RBA rate rise: How much more you’ll pay if your bank passes on the full interest rate rise

Daniel Newell and Adrian LoweThe West Australian
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Many commentators expect the banks to move within days, and RateCity research director Sally Tindall said she expects the majority will pass on the 0.25 per cent hike in full.
Camera IconMany commentators expect the banks to move within days, and RateCity research director Sally Tindall said she expects the majority will pass on the 0.25 per cent hike in full. Credit: GLENN HUNT/AAPIMAGE

Homeowners already hit hard by the soaring cost of living face a nervous wait to see how much they will be slugged in extra mortgage repayments.

Australia’s banks are now mulling Tuesday’s decision by the Reserve Bank of Australia to lift the official cash rate from historic lows as it battles to keep skyrocketing inflation under control.

The central bank’s board finally bowed to pressure and said it would lift the rate 25 basis points — up from 0.1 per cent to 0.35 per cent. It marked the central bank’s first move on rates since November 2020 and the first increase in almost 12 years.

It is also the first time since 2007 that the RBA has hiked the rate during an election campaign.

Many commentators expect the banks to move within days, and RateCity research director Sally Tindall said she expects the majority will pass on the 0.25 per cent hike in full.

“Money is going to start to get more expensive to borrow, and quickly,” she said, adding there was plenty of potential for borrowers to add a buffer against future hikes if they acted now.

So what does that mean for the average mortgage? According to comparison site Canstar, every 25 basis-point increase in the official cash rate could add about $15 a month in repayments for every $100,000 of your home loan, minus fees and charges.

A lift in the RBA cash rate to 2 per cent could see repayments rise by almost $110 a month for every $100,000 of your loan.

Canstar said it expects the banks will pass on the cash rate increase to existing borrowers, “who have been immune to the rapid rise of fixed interest rates of recent months”.

“Only those who still have time left on their fixed rate loan term will be spared,” it said. “Increases to repayments may not sound like a big stretch, but with wage growth having fallen behind the cost of living rate increases will add to the financial pressure on many households.

“The many borrowers who are ahead on their loan repayments and seen their equity grow over the last two years in particular, will not be too stressed. But it’s a different story for borrowers who have stretched to get into a house in the last 12 months or so, and haven’t had time to make extra repayments or build equity.”

Canstar expects the average variable rate mortgage to rise from 2.98 per cent to 3.23 per cent. Here’s what it will cost you based on a 30-year mortgage:

  • On a $500,000 loan — an extra $68 a month, or $24,450 in additional interest.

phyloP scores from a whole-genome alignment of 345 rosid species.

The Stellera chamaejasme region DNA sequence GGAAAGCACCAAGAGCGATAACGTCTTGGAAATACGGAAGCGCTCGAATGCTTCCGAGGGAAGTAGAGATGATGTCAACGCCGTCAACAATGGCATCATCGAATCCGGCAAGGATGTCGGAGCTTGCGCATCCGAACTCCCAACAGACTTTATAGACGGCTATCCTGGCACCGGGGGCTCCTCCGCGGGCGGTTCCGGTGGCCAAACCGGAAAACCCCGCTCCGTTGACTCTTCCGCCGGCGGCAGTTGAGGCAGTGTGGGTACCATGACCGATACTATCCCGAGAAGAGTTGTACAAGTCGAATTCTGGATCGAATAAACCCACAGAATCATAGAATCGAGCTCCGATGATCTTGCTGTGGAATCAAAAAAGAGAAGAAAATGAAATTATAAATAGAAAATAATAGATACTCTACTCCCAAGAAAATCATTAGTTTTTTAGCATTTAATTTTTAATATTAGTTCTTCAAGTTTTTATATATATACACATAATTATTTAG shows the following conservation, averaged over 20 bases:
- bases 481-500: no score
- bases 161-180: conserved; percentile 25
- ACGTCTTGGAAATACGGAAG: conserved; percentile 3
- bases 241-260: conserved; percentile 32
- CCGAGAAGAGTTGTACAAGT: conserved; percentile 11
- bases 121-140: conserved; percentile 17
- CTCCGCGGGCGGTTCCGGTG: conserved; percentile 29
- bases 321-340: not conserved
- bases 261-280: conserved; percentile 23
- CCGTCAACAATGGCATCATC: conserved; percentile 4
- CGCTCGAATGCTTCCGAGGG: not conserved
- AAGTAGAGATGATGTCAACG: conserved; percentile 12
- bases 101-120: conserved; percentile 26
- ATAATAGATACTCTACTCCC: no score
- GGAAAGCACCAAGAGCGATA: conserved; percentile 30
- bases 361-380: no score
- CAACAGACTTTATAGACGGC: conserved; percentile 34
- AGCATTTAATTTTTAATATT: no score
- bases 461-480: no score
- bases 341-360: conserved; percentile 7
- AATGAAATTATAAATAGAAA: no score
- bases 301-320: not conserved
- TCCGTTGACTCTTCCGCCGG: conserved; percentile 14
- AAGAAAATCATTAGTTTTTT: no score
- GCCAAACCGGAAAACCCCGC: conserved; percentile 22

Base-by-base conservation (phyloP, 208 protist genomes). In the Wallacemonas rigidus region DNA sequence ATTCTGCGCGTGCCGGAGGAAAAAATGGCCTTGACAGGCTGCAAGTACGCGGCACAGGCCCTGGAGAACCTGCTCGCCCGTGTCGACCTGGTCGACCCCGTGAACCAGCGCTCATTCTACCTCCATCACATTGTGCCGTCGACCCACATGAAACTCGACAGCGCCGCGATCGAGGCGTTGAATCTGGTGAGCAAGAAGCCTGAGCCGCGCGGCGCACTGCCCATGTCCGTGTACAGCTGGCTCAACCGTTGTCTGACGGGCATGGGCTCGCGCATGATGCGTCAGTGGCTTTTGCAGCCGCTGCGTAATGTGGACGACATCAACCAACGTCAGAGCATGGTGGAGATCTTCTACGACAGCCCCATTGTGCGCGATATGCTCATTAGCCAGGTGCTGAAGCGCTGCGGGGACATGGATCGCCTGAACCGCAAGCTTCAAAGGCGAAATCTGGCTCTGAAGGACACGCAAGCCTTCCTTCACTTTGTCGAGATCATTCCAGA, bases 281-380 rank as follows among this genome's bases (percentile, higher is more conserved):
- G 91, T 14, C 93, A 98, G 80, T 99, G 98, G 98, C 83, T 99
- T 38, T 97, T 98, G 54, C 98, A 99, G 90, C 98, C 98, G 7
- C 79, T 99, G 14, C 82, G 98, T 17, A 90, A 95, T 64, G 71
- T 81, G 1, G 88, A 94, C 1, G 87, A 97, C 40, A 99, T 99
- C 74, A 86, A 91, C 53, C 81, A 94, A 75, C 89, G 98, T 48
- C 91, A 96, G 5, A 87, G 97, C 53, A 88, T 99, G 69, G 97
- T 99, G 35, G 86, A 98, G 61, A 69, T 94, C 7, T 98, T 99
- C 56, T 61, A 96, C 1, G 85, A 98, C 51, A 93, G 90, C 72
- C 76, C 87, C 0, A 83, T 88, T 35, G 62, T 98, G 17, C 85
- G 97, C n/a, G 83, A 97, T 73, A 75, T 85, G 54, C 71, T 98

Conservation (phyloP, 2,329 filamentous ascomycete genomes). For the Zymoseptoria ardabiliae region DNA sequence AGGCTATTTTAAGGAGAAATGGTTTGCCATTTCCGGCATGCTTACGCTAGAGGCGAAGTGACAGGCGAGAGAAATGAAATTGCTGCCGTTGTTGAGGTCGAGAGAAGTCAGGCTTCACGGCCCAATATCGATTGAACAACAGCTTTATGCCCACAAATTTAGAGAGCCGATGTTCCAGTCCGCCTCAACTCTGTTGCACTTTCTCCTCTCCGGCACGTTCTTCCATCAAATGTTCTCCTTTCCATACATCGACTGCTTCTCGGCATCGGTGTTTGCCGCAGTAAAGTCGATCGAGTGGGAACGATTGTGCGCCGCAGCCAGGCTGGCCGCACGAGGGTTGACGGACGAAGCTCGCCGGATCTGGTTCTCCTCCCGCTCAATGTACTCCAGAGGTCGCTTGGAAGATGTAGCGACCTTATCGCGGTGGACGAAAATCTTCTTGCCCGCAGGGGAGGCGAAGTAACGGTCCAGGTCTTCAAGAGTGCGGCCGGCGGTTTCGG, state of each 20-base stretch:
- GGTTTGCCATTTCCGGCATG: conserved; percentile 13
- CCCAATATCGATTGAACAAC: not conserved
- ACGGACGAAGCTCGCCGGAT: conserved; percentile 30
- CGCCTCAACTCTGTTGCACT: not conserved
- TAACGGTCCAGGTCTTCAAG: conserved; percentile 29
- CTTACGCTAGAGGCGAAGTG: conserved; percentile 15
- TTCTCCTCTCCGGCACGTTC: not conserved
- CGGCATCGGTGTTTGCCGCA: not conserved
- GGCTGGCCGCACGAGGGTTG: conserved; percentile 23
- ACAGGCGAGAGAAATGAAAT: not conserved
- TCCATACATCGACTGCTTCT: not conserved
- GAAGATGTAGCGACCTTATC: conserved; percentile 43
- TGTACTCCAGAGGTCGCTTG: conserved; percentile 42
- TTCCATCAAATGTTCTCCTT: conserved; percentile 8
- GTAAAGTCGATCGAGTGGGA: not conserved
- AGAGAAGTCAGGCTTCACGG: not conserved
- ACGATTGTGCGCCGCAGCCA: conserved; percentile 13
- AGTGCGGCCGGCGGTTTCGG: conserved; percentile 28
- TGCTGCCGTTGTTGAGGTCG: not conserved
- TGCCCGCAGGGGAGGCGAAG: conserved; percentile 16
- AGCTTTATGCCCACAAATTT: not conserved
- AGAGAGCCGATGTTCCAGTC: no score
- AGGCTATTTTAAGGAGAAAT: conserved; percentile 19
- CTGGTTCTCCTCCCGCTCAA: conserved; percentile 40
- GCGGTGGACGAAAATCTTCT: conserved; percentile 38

• On a $644,978 loan (an 80 per cent loan of the national median house price) — an extra $88 a month, or $31,516 in additional interest.
  • On a $750,000 loan — an extra $102 a month, or $36,674 in additional interest.
  • On a $1 million loan — an extra $136 a month, or $48,900 in additional interest.

“As the first upward move of the Reserve Bank cash rate in 11 years and 6 months, it puts a generation of borrowers into the unknown territory of increasing loan repayments,” it said.

“Rate increases will crystallise the expectation of significantly higher borrowing rates in the next couple of years and should hit property prices and slow the housing market. This will at least relieve the desperation of first-homebuyers trying to get into the market.”

Comparison site RateCity has calculated the rate hike passed on in full will push interest rates up to 3.17 per cent, and says borrowers must prepare for more rate hikes soon. Here’s what it will cost you based on 25 years left on your mortgage:

  • On a $500,000 loan — an extra $65 a month, or $19,500 in additional interest.
  • On a $750,000 loan — an extra $98 a month, or $29,400 in additional interest.
  • On a $1 million loan — an extra $130 a month, or $39,000 in additional interest.

“At 0.35 per cent the cash rate is still historically incredibly low, but there are plenty more hikes around the corner,” Ms Tindall said.

She said one financer had already announced it would keep its 1.79 per cent variable rate available — but only to new customers.

“Right now, there’s a 1.13 percentage point gap between the average existing variable rate and the lowest rate,” she said.

“If you can get a full percentage point off your rate now, you could protect yourself against the next four cash rate hikes.”

The five lowest variable rate mortgages on the market right now range from between 1.79 per cent and 1.85 per cent and are only available from banks outside of the big four or other major lenders.

While Westpac said it was still mulling a move on rates, Australia’s biggest mortgage lender announced within hours of RBA’s hike that it would shift the additional costs on to borrowers.

Commonwealth Bank said it would increase home loan variable interest rates by 0.25 per cent per annum.

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